The ransomware reality in 2021

While many industries suffered in 2020 with the ongoing health crisis, cyber crime and in particular ransomware grew significantly. With more time spent online by individuals, and the switch to remote working for many businesses, bad actors recognised the opportunities for increased cyber attacks and grabbed them with both hands. The bad news - this trend is going nowhere in 2021.

Ransomware is now a billion dollar industry, fuelled by hacking groups adopting old and new technologies, and techniques to exploit vulnerabilities in an increasingly professional way - targeting some of the biggest businesses in the world.

Ransomware has evolved since a relatively ineffective inception of the Aids Trojan in 1989, to sophisticated, incredibly damaging attacks using the WannaCry worm in 2017, and the Maze malware in 2019, for example.

In the last year alone, the global navigation technology firm Garmin, suffered a $10m ransom attack from WastedLocker operators, and The University of California at San Francisco (UCSF) confirmed a payment for a partial ransom demand of $1.14m to recover files locked down by a ransomware infection in June. Cyberpunk 2077 game developers CD Projekt Red became a victim as cyber criminals stole the source code for the popular game, threatening to leak the information online.

Corporate entities have not been the only subject of attack. In fact, smaller startups can be at greater risk, because they tend to run lean operations, employing a small number of generalists who are able to wear many hats. This means they are less likely to have a team of security experts within the company, with advanced knowledge of how to protect themselves against cyber attacks or mitigate the consequences of one.

To stay one step ahead, bad actors are using new methods to carry out attacks. Many cyber criminals are using a double extortion technique, which is intended to force victims of ransomware attacks to give in and pay the ransom fee (which is often bitcoin) rather than waiting and restoring the impacted network.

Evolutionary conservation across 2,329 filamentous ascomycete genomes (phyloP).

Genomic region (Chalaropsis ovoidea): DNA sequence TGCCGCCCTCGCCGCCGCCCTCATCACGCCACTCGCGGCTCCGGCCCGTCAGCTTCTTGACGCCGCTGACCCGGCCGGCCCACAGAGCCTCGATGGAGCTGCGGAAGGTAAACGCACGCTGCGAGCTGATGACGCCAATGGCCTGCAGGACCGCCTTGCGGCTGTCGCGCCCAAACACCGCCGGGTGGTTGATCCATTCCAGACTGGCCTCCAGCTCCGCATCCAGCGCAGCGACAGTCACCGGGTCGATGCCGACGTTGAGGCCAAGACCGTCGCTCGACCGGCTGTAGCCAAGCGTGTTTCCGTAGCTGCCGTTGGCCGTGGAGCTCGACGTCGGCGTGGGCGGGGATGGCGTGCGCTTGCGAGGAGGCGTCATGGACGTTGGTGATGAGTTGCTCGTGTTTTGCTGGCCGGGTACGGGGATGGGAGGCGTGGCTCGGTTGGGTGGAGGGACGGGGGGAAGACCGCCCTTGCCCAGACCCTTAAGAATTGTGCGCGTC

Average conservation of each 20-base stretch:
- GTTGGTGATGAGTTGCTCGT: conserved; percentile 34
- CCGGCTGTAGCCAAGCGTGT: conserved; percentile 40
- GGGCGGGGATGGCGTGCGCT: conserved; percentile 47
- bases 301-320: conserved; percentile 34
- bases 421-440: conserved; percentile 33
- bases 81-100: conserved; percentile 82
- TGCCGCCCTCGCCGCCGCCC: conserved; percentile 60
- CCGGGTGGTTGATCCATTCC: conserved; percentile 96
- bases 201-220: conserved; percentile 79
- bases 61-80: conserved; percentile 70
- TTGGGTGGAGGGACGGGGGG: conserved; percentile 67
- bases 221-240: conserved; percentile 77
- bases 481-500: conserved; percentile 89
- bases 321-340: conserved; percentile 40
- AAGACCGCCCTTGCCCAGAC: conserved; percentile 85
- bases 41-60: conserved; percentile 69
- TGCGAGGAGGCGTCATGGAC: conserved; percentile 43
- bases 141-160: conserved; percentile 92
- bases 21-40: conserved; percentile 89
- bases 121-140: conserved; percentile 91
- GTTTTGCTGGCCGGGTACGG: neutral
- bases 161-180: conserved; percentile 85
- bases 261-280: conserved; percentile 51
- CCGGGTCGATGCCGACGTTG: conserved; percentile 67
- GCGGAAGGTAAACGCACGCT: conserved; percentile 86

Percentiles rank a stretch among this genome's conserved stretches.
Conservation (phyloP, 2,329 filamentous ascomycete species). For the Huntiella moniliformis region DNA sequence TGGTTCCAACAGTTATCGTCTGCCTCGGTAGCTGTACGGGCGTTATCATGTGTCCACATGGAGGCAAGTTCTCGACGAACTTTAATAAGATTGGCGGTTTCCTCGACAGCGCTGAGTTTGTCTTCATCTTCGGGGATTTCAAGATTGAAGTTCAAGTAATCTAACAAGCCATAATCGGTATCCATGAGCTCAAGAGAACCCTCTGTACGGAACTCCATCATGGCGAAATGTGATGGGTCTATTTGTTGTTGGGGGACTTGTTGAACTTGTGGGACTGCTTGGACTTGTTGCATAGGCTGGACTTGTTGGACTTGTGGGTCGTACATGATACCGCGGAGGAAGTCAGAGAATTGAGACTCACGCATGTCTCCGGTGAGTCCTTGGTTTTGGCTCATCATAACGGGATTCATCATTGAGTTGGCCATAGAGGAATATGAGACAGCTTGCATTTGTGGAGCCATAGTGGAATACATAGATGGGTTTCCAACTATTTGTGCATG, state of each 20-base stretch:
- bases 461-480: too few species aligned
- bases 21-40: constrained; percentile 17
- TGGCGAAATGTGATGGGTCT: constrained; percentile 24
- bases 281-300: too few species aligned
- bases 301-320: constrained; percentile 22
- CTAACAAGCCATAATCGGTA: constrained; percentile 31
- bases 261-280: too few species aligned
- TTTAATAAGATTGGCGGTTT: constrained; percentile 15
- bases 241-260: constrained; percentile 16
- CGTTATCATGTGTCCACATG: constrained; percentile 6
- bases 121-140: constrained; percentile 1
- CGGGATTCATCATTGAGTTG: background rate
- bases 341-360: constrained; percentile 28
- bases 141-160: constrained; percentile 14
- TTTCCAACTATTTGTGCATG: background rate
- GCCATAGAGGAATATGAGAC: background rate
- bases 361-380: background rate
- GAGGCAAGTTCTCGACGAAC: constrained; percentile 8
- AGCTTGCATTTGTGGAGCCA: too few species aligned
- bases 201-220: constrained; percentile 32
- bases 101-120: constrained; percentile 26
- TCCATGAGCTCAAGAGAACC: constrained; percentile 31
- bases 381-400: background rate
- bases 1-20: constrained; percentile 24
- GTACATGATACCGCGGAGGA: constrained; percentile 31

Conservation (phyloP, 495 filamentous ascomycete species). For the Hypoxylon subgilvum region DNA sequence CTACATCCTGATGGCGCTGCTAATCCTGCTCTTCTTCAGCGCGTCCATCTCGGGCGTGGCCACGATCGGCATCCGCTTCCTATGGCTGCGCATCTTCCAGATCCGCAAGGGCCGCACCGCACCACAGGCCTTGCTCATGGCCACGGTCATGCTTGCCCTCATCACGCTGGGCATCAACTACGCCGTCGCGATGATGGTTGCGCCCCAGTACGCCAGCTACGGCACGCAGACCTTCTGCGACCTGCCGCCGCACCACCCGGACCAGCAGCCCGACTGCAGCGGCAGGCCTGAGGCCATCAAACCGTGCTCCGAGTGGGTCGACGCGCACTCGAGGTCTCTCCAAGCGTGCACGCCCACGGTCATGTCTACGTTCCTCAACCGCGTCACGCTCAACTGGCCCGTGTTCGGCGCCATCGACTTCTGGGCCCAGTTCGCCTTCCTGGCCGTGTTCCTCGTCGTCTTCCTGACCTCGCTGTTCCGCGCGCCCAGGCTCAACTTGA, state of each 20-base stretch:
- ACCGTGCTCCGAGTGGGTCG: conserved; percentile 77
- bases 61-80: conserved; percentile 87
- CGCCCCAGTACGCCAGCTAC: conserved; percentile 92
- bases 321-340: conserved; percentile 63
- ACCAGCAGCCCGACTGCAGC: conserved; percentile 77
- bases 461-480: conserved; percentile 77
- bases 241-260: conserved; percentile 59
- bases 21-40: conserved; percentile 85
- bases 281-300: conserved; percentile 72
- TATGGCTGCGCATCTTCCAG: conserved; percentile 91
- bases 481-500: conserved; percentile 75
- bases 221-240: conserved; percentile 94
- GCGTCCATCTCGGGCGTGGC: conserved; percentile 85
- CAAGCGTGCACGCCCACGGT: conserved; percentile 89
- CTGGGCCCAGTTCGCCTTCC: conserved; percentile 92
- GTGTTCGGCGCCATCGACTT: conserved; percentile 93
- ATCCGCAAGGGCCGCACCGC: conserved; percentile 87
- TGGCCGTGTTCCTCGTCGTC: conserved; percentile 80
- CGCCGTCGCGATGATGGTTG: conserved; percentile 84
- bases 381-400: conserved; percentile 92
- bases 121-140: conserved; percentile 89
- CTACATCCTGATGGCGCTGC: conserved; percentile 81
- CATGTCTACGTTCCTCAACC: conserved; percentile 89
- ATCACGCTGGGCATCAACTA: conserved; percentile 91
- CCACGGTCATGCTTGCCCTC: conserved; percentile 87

For startups working with detailed personal information, the prospect of sensitive and private data leaking online is particularly worrying and has led to companies paying the ransom fees to cyber criminals.

The rise of the attacks has not gone unnoticed, and the issue of paying ransomware demands is now under legal and political scrutiny in 2021.

In October, the US Treasury’s Office of Foreign Assets Control (OFAC) issued new guidance to companies on ransomware payments by victims. The advice states that payments could be violating OFAC regulations, as well as encouraging further attacks from bad actors.

OFAC also warned that it may impose civil penalties for ransom payment sanctions violations based on ‘strict liability.’ This means that anyone found to breach this may be held liable, even if they were unaware that the payment had broken US sanctions law.

As well as the US, other western regulators are also turning their attention to ransom fine payments. It is an increasing political concern that these ransomware payments are ending up in the hands of hacking groups, backed by states or even terrorist groups.

This move from OFAC has placed startups in a very difficult position. If they succumb to the cybercriminals, and pay the ransom fee, they could be in breach of US law.

But in respecting the position of OFAC, businesses from all sectors run the risk of their intellectual property leaking, customer records being exposed, and IT systems failing. For small businesses without access to substantial funds (or necessary expertise in IT, legal and reputation management) either option could spell the end of their operations.

It’s fair to consider cyber security breaches in general a certainty in the lifetime of a startup, rather than hoping for the best and getting caught out.

Avoiding ransomware attacks is a complex task, and startups should consider regular data backups as a proactive strategy against double extortion techniques. Elsewhere, attention should be paid to preventing malware being transferred to multiple devices, protecting remote access devices, securing wider networks and adapting network segmentation to stop the spread of malware.

Current advice for all businesses is to involve law enforcement at the earliest possible stage. There is no guarantee that paying the ransom to cyber criminals will deliver the stolen data, or prevent it from leaking – and the payment could be fuelling further ransom attacks.

However, we must ask if this current legal position and political advice from OFAC is enough to slow down the ransomware economy.

The law has not yet caught up with all the complexities of cyber crime but working together to share insights into attacks and enable other organisations to benefit from the learnings is a key step in combating ransomware.

To continue at the current speed risks more businesses from these attacks, the price of the ransoms increasing, and consumers being hit with data leaks.